It is little less than astonishing that Vermont Senator Bernie Sanders—a politician who, not long ago, was widely branded as almost irrelevant, a marginal gadfly from the left—secured a virtual tie with establishment favorite Hillary Clinton in the Iowa Democratic primary. There is no longer any question that
 the Sanders movement—led not so much by the candidate but by the thousands of young people who first turned out for his rallies and are now turning out to vote—is transforming the Democratic race. Indeed, Clinton eked out a razor-thin victory in Iowa because she veered left and finished her campaign with calls for wage hikes to address income inequality and new taxes on the rich—what The Des Moines Register referred to as “populist fire.” But the result gave Sanders, the democratic socialist from the Green Mountain State, a chance to declare: “I think the people of Iowa have sent a very profound message to the political establishment, to the economic establishment and, by the way, to the media establishment.”

When Sanders flew into the first-primary state of New Hampshire the morning after the Iowa caucuses, his supporters greeted him in the name of a political revolution that suddenly seemed very real. Clinton recognizes this: After her bumbling attempts to assail Sanders for his support of single-payer healthcare and progressive tax policies failed to slow the insurgent challenge, Clinton retooled her campaign, infusing it with a “fighting for you” populist rhetoric and declaring, on caucus night, that she was part of “the long line of American reformers who make up our minds that the status quo is not good enough.”

Clinton still has plenty of front-runner advantages, as well as an appeal to core Democratic constituencies that’s likely to give her the upper hand in the post–New Hampshire contest for South Carolina and the bigger states that vote in March. But the crowd-funded Sanders campaign, which has now attracted more than 3 million donations and an ever-expanding cadre of volunteers, can legitimately claim that “the inevitable candidate doesn’t look quite so inevitable.”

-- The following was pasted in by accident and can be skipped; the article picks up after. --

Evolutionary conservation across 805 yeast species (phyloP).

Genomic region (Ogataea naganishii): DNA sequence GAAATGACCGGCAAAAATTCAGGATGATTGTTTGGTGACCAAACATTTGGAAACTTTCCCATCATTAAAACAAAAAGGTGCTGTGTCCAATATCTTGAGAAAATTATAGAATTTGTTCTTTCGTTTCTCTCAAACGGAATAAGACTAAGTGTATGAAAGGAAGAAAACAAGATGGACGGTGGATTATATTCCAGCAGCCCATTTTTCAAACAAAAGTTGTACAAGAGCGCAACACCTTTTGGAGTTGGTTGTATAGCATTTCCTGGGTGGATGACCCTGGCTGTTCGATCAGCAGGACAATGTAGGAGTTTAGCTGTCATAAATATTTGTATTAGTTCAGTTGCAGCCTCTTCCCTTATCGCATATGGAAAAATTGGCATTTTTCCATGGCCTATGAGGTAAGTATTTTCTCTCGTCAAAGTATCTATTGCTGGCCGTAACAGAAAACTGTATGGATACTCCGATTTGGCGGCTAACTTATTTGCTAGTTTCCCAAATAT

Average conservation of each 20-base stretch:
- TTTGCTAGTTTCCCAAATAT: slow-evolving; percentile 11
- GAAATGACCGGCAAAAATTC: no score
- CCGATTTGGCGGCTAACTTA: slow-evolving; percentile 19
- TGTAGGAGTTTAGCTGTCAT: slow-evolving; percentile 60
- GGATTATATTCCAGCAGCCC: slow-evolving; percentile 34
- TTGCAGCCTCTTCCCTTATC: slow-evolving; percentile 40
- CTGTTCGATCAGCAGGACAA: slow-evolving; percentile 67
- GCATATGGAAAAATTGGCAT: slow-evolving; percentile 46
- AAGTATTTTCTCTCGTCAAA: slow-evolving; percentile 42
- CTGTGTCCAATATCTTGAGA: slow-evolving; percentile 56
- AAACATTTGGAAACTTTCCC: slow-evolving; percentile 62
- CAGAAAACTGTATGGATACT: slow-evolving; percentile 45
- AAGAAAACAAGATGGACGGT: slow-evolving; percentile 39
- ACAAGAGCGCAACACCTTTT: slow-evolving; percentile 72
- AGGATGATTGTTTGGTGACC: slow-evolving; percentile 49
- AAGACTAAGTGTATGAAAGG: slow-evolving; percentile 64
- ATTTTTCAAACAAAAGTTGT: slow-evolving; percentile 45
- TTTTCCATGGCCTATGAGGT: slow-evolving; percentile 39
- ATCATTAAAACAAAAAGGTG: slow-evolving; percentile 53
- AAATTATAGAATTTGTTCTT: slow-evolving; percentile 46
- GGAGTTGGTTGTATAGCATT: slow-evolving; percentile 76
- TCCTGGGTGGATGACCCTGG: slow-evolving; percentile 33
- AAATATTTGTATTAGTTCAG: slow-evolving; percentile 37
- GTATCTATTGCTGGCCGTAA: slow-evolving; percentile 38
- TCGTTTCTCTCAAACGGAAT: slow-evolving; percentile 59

The political and media establishment that Sanders mentioned to the caucus-night crowd in Des Moines needs to adjust to that reality. Democratic National Committee chair Debbie Wasserman Schultz, Congressional leaders, and party leaders in the states must not only recognize the changing dynamic of this race; they must accept the need for many more debates. Former Maryland governor Martin O’Malley, who dropped out of the Democratic contest after finishing far behind in Iowa, had objected most loudly to the ridiculously constrained debate schedule, which obscured the candidates from the public by having them spar mostly on weekends or holidays. The party is coming to accept that O’Malley was right. Debates do not merely frame the issues; they force candidates to strengthen their messages, to recognize what works and what doesn’t. Ultimately, debates make the eventual nominees better. They also provide an alternative to an electoral era dominated by super-PAC attack ads, which are defining an increasingly ugly Republican contest.

On the eve of the Iowa vote, after MSNBC and the New Hampshire Union Leader proposed an unsanctioned debate, Clinton and O’Malley said they were on board. Sanders upped the ante by proposing new debates in March, April, and May. After Iowans confirmed that this is a serious contest, the DNC announced plans for three new debates, beginning on March 6 in Flint, Michigan, where a lead-poisoning crisis has exposed the bankruptcy of austerity governance. As the choice of Flint illustrates, debates can and must expand the range of discussion. They can, as well, go deeper on the issues of income inequality, mass incarceration, and US foreign policy.

Clinton and Sanders should guard the quality of the discourse by rejecting the pressure to “go negative” with attack ads that will only harm the eventual nominee. The Democrats have been given an opportunity to engage in the “contest of ideas” that Clinton proposes, and in the broader dialogue that Sanders says is needed to shape the future of our politics and our economy. The candidates and the party should seize the opportunity, recognizing that this is not just the debate that Democrats want. It is also the debate that Americans will embrace, as a refreshing alternative to the cruel and all-too-usual contest of nonstarter “ideas” in which the Republicans have trapped themselves.